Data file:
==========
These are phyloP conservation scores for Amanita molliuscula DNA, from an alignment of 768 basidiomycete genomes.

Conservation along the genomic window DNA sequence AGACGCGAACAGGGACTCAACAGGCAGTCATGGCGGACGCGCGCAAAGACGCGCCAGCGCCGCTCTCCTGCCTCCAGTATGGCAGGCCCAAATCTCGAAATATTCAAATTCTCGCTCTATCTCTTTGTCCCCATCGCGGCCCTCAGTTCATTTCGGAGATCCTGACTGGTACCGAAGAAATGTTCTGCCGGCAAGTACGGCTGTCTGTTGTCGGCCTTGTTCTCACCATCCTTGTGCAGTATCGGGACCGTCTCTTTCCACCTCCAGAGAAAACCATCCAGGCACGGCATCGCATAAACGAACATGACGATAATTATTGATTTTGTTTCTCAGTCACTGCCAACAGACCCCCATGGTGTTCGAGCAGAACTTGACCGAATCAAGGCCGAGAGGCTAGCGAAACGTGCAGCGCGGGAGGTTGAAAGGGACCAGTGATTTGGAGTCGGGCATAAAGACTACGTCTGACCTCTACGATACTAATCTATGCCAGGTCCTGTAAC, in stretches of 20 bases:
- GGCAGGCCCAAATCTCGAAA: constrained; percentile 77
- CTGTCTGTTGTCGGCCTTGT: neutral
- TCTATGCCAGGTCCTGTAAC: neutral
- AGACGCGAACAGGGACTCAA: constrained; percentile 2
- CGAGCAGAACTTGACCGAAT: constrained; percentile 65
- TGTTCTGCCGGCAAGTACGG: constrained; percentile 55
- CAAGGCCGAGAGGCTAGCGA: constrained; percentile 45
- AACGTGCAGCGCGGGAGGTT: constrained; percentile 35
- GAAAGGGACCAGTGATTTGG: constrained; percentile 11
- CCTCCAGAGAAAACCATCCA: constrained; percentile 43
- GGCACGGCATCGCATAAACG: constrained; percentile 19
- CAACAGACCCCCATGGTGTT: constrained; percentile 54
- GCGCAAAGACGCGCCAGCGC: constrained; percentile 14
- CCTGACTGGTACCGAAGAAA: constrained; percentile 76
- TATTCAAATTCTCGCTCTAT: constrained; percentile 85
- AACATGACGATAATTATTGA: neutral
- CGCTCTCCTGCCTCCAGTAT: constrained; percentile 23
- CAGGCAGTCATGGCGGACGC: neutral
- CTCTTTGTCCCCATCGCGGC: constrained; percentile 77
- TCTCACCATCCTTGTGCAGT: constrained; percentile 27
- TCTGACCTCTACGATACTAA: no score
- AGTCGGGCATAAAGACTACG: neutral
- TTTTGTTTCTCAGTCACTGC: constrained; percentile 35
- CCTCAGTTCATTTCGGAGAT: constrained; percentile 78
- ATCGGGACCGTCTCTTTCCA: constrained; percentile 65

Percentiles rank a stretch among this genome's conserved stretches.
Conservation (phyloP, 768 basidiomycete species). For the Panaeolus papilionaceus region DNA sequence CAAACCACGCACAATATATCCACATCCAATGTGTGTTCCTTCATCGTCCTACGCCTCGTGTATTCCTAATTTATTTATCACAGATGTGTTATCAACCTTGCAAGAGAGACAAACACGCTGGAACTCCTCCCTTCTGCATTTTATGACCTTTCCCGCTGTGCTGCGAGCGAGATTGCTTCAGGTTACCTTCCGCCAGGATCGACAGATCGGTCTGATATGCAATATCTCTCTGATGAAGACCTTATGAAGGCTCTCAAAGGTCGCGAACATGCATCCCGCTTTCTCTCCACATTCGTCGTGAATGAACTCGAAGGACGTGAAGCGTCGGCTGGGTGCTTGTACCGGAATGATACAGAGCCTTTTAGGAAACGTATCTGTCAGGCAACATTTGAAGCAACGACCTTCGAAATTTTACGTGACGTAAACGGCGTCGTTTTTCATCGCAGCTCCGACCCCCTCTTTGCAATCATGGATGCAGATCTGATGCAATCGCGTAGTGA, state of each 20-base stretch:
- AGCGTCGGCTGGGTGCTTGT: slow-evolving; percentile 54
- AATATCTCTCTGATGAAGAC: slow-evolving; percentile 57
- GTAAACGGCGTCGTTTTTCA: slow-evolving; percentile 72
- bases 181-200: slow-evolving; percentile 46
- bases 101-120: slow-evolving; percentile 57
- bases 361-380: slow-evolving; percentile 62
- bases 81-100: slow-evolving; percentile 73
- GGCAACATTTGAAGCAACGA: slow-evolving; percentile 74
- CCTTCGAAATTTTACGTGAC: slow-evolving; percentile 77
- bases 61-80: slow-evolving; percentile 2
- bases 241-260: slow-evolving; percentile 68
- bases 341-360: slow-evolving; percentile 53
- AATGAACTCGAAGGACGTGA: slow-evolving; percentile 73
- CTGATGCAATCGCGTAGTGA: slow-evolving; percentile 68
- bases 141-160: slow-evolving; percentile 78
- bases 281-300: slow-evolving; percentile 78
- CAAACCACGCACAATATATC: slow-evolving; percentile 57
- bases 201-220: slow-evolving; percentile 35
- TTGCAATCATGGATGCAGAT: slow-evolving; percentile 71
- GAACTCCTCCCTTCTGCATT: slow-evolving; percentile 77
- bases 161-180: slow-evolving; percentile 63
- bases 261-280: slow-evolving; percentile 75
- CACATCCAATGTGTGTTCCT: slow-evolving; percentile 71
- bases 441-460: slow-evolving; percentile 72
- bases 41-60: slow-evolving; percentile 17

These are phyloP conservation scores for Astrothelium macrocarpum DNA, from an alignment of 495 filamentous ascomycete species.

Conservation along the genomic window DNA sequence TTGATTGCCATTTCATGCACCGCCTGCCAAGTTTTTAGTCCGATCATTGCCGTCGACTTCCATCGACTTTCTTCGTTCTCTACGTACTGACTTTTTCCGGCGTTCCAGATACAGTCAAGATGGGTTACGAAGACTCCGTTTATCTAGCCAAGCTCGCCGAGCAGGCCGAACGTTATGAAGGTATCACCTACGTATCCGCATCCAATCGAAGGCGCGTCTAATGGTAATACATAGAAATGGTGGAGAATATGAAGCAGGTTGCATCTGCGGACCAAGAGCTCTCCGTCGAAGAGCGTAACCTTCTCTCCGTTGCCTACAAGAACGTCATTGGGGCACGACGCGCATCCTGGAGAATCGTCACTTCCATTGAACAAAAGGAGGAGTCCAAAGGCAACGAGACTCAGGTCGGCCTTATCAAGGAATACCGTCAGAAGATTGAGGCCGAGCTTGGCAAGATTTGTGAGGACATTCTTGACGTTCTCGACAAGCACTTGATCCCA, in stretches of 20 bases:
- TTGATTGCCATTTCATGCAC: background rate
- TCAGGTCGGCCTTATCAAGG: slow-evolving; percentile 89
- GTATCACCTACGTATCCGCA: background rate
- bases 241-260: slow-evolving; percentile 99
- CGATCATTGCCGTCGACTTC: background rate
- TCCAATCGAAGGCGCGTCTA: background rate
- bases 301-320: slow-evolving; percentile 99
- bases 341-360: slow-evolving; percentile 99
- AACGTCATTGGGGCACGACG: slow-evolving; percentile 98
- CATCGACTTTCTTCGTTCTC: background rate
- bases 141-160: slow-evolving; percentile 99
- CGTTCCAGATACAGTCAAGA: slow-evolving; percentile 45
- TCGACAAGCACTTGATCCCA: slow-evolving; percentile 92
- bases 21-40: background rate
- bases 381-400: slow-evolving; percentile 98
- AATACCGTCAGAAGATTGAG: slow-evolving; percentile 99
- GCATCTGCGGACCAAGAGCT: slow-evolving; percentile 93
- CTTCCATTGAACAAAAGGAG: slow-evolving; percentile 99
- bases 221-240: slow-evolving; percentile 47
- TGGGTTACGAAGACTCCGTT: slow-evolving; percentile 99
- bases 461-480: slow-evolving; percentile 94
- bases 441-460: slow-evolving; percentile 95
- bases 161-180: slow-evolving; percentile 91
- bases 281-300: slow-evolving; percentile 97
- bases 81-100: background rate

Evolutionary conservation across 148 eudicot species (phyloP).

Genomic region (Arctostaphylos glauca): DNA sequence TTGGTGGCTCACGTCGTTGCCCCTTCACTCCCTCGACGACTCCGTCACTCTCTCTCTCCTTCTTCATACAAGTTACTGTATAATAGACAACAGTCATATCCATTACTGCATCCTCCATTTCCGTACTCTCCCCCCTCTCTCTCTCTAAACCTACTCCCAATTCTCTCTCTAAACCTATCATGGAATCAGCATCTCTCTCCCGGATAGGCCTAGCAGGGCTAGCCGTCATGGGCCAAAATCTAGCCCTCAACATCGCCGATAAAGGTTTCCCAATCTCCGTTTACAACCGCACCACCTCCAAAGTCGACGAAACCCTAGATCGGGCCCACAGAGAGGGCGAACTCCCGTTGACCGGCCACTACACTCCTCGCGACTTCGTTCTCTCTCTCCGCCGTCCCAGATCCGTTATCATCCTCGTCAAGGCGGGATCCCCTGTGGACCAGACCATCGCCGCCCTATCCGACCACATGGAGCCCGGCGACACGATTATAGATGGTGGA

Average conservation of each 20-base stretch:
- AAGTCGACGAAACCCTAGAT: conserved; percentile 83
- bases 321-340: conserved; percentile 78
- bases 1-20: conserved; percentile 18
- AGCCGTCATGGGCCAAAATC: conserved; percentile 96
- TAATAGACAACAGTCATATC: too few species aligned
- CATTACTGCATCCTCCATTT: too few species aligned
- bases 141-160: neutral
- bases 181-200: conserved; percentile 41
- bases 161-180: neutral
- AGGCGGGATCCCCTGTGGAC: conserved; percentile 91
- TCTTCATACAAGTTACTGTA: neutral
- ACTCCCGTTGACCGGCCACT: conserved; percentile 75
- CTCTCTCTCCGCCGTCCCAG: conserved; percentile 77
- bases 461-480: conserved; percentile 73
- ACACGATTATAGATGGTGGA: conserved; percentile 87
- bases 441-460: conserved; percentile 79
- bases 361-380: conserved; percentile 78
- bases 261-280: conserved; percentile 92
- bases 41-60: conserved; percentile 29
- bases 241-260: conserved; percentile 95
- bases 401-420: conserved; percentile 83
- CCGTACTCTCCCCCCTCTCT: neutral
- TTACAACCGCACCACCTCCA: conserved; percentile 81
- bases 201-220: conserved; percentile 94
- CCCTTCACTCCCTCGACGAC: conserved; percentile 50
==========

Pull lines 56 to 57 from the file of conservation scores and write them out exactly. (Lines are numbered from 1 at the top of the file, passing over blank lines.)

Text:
Conservation along the genomic window DNA sequence TTGATTGCCATTTCATGCACCGCCTGCCAAGTTTTTAGTCCGATCATTGCCGTCGACTTCCATCGACTTTCTTCGTTCTCTACGTACTGACTTTTTCCGGCGTTCCAGATACAGTCAAGATGGGTTACGAAGACTCCGTTTATCTAGCCAAGCTCGCCGAGCAGGCCGAACGTTATGAAGGTATCACCTACGTATCCGCATCCAATCGAAGGCGCGTCTAATGGTAATACATAGAAATGGTGGAGAATATGAAGCAGGTTGCATCTGCGGACCAAGAGCTCTCCGTCGAAGAGCGTAACCTTCTCTCCGTTGCCTACAAGAACGTCATTGGGGCACGACGCGCATCCTGGAGAATCGTCACTTCCATTGAACAAAAGGAGGAGTCCAAAGGCAACGAGACTCAGGTCGGCCTTATCAAGGAATACCGTCAGAAGATTGAGGCCGAGCTTGGCAAGATTTGTGAGGACATTCTTGACGTTCTCGACAAGCACTTGATCCCA, in stretches of 20 bases:
- TTGATTGCCATTTCATGCAC: background rate